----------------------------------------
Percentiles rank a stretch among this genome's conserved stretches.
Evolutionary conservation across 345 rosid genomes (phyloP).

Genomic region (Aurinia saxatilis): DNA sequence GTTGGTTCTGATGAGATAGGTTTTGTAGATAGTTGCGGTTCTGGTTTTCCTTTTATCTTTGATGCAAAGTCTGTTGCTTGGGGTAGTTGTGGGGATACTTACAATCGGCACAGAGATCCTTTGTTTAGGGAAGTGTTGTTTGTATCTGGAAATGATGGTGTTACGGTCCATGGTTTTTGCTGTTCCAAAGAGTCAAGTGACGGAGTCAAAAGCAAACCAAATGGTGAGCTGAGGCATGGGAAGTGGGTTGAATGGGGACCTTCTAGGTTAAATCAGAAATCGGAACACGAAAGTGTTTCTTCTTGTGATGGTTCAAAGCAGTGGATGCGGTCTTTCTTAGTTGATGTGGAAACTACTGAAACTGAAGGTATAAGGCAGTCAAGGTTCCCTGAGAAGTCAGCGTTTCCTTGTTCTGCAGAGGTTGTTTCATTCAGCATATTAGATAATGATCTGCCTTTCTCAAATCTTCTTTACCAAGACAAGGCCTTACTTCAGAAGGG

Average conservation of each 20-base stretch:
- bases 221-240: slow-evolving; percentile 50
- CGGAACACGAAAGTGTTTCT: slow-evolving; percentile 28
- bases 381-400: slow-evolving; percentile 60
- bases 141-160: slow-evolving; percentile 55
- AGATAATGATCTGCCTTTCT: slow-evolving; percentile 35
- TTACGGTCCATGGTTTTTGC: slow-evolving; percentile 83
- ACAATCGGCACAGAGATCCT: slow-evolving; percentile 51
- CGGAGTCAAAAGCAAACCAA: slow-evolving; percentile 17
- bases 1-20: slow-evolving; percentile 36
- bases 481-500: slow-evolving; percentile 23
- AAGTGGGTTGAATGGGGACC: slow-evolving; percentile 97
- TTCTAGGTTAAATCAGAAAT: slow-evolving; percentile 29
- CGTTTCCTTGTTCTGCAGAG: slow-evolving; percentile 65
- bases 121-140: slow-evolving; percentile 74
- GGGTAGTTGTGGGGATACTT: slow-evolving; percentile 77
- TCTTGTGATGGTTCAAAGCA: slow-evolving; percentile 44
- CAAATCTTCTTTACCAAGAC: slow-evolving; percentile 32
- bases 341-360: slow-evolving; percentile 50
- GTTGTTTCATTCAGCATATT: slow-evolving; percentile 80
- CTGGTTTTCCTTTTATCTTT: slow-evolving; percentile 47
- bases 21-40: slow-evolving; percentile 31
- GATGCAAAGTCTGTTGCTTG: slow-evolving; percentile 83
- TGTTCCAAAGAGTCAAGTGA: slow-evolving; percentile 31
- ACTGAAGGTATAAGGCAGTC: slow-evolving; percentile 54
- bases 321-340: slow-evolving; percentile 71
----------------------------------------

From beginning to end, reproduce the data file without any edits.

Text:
Percentiles rank a stretch among this genome's conserved stretches.
Evolutionary conservation across 345 rosid genomes (phyloP).

Genomic region (Aurinia saxatilis): DNA sequence GTTGGTTCTGATGAGATAGGTTTTGTAGATAGTTGCGGTTCTGGTTTTCCTTTTATCTTTGATGCAAAGTCTGTTGCTTGGGGTAGTTGTGGGGATACTTACAATCGGCACAGAGATCCTTTGTTTAGGGAAGTGTTGTTTGTATCTGGAAATGATGGTGTTACGGTCCATGGTTTTTGCTGTTCCAAAGAGTCAAGTGACGGAGTCAAAAGCAAACCAAATGGTGAGCTGAGGCATGGGAAGTGGGTTGAATGGGGACCTTCTAGGTTAAATCAGAAATCGGAACACGAAAGTGTTTCTTCTTGTGATGGTTCAAAGCAGTGGATGCGGTCTTTCTTAGTTGATGTGGAAACTACTGAAACTGAAGGTATAAGGCAGTCAAGGTTCCCTGAGAAGTCAGCGTTTCCTTGTTCTGCAGAGGTTGTTTCATTCAGCATATTAGATAATGATCTGCCTTTCTCAAATCTTCTTTACCAAGACAAGGCCTTACTTCAGAAGGG

Average conservation of each 20-base stretch:
- bases 221-240: slow-evolving; percentile 50
- CGGAACACGAAAGTGTTTCT: slow-evolving; percentile 28
- bases 381-400: slow-evolving; percentile 60
- bases 141-160: slow-evolving; percentile 55
- AGATAATGATCTGCCTTTCT: slow-evolving; percentile 35
- TTACGGTCCATGGTTTTTGC: slow-evolving; percentile 83
- ACAATCGGCACAGAGATCCT: slow-evolving; percentile 51
- CGGAGTCAAAAGCAAACCAA: slow-evolving; percentile 17
- bases 1-20: slow-evolving; percentile 36
- bases 481-500: slow-evolving; percentile 23
- AAGTGGGTTGAATGGGGACC: slow-evolving; percentile 97
- TTCTAGGTTAAATCAGAAAT: slow-evolving; percentile 29
- CGTTTCCTTGTTCTGCAGAG: slow-evolving; percentile 65
- bases 121-140: slow-evolving; percentile 74
- GGGTAGTTGTGGGGATACTT: slow-evolving; percentile 77
- TCTTGTGATGGTTCAAAGCA: slow-evolving; percentile 44
- CAAATCTTCTTTACCAAGAC: slow-evolving; percentile 32
- bases 341-360: slow-evolving; percentile 50
- GTTGTTTCATTCAGCATATT: slow-evolving; percentile 80
- CTGGTTTTCCTTTTATCTTT: slow-evolving; percentile 47
- bases 21-40: slow-evolving; percentile 31
- GATGCAAAGTCTGTTGCTTG: slow-evolving; percentile 83
- TGTTCCAAAGAGTCAAGTGA: slow-evolving; percentile 31
- ACTGAAGGTATAAGGCAGTC: slow-evolving; percentile 54
- bases 321-340: slow-evolving; percentile 71